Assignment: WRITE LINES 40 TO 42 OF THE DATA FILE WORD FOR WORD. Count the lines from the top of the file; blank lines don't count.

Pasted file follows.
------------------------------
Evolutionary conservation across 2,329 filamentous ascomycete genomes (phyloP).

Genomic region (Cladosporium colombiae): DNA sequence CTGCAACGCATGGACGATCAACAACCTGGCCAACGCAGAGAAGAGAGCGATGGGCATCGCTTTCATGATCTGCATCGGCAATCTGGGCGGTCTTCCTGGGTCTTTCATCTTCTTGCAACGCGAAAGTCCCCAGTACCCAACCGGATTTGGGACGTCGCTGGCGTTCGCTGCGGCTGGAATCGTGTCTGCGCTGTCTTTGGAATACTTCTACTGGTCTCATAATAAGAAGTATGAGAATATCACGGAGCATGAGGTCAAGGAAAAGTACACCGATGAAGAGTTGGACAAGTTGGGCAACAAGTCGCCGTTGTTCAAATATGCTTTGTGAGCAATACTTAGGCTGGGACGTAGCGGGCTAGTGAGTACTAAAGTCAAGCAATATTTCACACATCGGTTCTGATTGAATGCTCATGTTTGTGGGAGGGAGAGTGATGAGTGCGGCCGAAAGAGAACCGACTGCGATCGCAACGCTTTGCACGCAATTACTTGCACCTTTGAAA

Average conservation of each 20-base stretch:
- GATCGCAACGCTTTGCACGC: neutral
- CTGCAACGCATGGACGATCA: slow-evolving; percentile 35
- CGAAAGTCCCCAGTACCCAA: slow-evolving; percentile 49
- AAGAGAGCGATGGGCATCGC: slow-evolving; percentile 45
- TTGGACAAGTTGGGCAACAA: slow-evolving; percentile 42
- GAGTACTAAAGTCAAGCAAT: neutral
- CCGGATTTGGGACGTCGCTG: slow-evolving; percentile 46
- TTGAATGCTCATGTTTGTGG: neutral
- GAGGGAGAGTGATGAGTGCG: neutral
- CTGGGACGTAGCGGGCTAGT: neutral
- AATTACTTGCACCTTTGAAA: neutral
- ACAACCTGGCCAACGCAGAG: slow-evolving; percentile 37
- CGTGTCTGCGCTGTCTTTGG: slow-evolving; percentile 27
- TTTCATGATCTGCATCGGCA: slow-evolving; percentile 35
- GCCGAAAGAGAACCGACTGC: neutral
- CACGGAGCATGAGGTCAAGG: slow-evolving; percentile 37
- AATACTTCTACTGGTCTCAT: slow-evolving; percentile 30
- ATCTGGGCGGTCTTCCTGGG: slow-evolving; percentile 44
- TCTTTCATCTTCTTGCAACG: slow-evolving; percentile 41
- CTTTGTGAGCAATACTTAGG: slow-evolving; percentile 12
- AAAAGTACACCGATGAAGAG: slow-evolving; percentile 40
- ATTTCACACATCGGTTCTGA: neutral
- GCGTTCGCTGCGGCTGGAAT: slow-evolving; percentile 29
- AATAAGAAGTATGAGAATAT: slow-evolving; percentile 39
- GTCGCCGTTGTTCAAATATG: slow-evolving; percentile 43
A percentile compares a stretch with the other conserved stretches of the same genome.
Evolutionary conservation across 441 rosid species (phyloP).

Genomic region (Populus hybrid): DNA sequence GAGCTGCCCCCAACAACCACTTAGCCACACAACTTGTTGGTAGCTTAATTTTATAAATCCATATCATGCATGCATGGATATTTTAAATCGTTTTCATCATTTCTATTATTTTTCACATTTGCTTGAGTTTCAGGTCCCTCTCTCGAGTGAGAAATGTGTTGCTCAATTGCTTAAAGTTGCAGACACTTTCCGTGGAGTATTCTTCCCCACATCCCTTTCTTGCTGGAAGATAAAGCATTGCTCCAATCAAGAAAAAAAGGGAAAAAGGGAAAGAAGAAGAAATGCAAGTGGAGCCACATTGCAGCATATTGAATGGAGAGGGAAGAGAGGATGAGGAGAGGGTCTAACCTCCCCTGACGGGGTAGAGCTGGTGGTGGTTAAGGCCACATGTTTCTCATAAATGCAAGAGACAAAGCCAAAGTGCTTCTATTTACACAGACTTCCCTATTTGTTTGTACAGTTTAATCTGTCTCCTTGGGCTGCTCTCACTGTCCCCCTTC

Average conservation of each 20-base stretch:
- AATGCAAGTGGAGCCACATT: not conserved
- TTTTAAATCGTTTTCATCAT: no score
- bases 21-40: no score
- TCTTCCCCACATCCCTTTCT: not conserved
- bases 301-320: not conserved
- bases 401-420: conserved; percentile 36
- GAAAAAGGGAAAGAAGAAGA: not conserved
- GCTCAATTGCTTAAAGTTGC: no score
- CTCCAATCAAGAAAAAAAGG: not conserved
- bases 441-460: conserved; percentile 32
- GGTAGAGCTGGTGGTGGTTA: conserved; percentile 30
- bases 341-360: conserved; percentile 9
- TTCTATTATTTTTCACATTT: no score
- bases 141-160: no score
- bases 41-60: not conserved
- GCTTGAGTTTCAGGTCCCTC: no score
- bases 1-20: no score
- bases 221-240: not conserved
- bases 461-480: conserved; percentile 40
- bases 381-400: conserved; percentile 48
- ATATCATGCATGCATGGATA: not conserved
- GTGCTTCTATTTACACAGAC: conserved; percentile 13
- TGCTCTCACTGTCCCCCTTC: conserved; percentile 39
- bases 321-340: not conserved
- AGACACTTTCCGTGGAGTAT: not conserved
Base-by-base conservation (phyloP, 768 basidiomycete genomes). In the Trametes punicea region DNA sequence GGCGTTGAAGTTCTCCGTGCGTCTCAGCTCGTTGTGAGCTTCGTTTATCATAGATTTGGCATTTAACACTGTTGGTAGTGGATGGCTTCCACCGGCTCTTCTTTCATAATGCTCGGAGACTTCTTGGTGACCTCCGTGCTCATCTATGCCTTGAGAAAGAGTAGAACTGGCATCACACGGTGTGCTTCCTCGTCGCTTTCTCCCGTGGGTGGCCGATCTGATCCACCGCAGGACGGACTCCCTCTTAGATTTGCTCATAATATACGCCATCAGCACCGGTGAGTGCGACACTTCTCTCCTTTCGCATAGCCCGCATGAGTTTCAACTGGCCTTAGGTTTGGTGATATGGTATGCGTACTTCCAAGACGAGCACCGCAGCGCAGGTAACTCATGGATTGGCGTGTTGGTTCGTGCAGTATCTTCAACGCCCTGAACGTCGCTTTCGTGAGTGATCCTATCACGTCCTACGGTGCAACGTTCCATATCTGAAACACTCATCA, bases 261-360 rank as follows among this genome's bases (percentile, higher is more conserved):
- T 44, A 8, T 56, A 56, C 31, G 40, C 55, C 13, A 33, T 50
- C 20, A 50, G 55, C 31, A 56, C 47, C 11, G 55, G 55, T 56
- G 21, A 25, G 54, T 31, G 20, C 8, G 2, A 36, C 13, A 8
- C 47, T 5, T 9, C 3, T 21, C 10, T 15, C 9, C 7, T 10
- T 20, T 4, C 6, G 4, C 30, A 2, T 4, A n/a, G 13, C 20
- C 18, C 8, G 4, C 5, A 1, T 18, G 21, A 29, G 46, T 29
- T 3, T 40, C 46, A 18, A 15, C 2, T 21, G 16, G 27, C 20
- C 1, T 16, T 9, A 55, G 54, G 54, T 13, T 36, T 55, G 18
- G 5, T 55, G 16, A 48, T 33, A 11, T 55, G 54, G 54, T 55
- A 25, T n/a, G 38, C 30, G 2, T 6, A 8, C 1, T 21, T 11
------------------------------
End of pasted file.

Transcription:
- GCTCAATTGCTTAAAGTTGC: no score
- CTCCAATCAAGAAAAAAAGG: not conserved
- bases 441-460: conserved; percentile 32